Defra has confirmed that it will still pay for spring-established options (e.g., AB9 winter bird food) even if it has failed due to the dry weather, as long as all management requirements were followed. It is also extending the establishment date for options for this autumn to 30th September (for AB1 Nectar flower mix, AB8 Flower-rich margins and plots, AB15 Two year sown legume fallow and AB16 Autumn sown bumblebird mix).
Take 10 minutes to take part in the Nature Friendly Farming Network survey
The Nature Friendly Farming Network is a group of farmers who champion sustainable and nature-friendly farming practices and provide a platform for sharing knowledge, best practice, and information as part of their community. They want to understand the approaches farmers are currently taking to sustainability and nature-friendly farming practices, as well as the impact of changing agriculture policies on farming operations across the UK. This will help to inform their strategy in understanding what they need to do to support farmers at this critical time of change within the sector. All respondents will be entered into a prize draw to win one of 5 x £100 Amazon vouchers. The survey is available here.
On-shore wind farms raise concerns about scale, wildlife and communities
Most people would agree that the UK, and rest of the world, needs to generate more energy from renewable sources. However, it can cause conflicts and a closely watched area is the Kintyre peninsula on the west coast of Scotland. 150 turbines have already been erected, in nine wind farms, and there are plans for up to 300 more, on 14 more wind farms. The reason for the concentration is a highly beneficial combination of wind, connections to the national grid and ability to install large turbines (up to 230m from the ground to the tip of the highest blade). The BBC reports that there is concern locally about the impacts on biodiversity and also about whether local communities will share in the proceeds from the turbines.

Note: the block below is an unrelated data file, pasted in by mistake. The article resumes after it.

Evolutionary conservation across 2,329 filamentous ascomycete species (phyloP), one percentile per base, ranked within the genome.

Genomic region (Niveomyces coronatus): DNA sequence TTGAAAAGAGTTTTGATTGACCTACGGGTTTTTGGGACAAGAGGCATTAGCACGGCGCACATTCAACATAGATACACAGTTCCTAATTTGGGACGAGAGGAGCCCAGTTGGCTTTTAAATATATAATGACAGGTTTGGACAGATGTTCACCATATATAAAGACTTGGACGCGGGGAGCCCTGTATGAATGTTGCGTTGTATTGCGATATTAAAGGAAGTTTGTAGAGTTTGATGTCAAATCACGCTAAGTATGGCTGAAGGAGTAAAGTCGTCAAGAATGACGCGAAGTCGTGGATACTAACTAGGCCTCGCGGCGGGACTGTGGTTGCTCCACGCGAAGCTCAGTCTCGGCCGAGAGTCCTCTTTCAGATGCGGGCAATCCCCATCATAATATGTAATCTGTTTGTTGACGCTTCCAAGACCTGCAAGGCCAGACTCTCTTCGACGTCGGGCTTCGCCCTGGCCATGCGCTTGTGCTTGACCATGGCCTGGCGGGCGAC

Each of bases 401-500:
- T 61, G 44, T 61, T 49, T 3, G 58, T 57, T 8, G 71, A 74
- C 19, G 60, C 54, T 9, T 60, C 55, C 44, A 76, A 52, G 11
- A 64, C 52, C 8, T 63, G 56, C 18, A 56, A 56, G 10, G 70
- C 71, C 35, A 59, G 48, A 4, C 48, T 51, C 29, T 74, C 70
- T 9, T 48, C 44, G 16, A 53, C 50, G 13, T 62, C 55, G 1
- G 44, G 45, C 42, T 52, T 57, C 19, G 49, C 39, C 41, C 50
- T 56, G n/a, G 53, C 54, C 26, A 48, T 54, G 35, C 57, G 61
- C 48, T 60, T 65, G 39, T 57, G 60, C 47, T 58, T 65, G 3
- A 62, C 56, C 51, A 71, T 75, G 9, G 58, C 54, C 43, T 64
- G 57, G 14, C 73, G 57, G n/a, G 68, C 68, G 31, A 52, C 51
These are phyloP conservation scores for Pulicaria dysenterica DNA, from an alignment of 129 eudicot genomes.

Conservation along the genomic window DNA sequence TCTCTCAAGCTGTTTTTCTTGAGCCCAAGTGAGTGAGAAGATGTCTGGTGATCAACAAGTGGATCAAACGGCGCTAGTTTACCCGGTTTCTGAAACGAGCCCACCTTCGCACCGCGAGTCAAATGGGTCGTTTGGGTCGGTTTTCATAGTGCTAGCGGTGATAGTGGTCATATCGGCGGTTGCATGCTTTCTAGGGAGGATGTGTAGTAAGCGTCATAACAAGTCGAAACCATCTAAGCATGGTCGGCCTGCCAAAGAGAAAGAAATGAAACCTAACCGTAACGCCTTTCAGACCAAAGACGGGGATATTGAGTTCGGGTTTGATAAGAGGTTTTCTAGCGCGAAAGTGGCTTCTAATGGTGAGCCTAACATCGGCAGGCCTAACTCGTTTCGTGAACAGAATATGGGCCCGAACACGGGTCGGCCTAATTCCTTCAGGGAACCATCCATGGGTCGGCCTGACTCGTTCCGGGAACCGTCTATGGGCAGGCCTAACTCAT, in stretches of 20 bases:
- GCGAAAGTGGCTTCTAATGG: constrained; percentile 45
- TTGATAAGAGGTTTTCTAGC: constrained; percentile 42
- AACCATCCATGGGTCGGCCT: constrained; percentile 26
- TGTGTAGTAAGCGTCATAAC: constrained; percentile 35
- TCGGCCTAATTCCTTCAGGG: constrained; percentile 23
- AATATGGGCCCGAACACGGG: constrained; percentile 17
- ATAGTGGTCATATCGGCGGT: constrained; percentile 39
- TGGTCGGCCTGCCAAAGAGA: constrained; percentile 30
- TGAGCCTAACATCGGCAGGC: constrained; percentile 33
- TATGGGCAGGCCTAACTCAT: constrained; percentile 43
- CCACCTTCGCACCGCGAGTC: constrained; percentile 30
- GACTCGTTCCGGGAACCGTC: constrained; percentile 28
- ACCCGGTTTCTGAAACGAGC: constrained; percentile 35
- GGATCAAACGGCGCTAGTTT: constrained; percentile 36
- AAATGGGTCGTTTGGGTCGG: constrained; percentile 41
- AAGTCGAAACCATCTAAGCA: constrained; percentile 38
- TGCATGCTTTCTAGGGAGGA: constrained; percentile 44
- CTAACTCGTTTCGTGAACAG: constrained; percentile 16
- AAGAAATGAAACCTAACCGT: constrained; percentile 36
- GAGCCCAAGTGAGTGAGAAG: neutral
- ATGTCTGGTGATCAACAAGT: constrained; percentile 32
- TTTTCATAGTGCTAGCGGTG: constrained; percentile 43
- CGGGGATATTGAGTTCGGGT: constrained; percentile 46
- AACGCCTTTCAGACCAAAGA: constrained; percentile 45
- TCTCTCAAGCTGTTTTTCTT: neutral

Planning ahead to reduce the impact of pests and diseases
As we have learnt from the issues of ash dieback, the woodland owners and managers who plan ahead are those that reap the benefits of their pro-active work and foresight. They get better prices for the better quality – not infected – timber, as well as having time to plan a co-ordinated and measured management response that considers the forest and not just individual stands. All this is essential to plan work, liaise with contractors and anticipate timber incomes. Receiving Statutory Plant Health Notices is far from ideal, as woodland owners then have a limited time in which they must respond. If you would like to discuss this, please contact Hugh Williams in our forestry team.
Residential properties EPC rating positively link to sale prices
Research by TwentyCi has found that the higher the EPC rating a residential property has, the higher its selling price and the faster it gets sold. Previous studies also found a positive link between EPC rating and sale prices. However, the market remains complex and we are seeing landlords with properties with low EPC ratings selling off their portfolio, rather than investing in improving them.